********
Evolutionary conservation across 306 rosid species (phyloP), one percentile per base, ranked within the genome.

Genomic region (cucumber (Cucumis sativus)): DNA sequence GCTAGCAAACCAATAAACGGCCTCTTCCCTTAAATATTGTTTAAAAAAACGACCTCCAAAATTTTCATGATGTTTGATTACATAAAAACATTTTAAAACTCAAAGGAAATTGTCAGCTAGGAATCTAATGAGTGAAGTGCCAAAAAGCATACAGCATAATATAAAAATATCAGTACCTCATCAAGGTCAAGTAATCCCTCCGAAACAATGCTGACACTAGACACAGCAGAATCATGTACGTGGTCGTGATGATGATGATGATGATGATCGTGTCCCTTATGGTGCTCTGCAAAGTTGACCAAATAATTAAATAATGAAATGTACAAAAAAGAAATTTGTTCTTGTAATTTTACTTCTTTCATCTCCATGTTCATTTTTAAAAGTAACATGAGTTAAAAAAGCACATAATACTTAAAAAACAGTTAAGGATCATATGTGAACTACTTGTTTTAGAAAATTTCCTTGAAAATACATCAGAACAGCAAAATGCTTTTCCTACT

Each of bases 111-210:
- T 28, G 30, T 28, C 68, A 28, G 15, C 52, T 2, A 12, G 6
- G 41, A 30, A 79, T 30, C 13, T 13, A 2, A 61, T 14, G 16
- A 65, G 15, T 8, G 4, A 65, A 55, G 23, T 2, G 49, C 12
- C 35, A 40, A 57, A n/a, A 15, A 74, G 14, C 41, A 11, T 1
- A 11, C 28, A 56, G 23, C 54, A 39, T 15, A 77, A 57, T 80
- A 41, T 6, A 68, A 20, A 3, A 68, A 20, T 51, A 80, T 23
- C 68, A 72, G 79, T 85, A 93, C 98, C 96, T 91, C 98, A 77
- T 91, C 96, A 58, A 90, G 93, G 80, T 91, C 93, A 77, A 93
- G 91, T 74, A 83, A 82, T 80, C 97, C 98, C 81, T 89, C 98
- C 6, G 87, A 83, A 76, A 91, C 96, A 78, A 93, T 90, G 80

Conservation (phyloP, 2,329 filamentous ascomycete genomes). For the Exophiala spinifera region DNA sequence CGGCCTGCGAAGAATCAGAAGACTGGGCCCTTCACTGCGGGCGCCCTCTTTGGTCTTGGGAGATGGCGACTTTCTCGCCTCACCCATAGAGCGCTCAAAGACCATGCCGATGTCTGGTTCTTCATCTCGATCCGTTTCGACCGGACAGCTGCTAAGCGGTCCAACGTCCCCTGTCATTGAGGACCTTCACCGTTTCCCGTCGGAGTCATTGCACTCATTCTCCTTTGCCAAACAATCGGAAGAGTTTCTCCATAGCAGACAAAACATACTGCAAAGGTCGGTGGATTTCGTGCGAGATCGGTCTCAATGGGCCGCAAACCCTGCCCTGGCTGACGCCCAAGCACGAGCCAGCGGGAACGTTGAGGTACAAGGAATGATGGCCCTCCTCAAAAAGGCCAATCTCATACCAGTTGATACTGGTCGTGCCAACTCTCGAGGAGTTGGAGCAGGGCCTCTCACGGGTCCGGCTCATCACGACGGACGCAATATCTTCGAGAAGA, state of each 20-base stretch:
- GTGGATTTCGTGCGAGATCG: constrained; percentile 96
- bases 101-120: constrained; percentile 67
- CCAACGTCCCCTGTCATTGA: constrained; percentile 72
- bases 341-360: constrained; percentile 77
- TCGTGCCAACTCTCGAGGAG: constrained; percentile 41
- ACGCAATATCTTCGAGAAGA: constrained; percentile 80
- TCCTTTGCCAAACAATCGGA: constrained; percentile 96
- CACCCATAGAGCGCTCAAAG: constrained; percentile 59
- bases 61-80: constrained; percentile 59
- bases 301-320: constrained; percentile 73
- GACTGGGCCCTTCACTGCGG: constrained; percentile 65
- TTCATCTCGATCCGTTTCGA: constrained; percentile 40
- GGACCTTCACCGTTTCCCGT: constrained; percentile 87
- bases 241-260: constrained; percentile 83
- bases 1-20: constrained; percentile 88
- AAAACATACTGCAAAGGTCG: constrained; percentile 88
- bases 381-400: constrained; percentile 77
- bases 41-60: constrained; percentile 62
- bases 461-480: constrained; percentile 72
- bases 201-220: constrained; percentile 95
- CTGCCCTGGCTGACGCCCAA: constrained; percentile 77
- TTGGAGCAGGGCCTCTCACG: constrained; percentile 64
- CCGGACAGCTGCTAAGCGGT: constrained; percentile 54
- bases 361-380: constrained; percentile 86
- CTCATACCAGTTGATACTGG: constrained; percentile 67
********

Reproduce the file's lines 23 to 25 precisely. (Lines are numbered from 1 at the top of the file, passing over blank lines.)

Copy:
- bases 61-80: constrained; percentile 59
- bases 301-320: constrained; percentile 73
- GACTGGGCCCTTCACTGCGG: constrained; percentile 65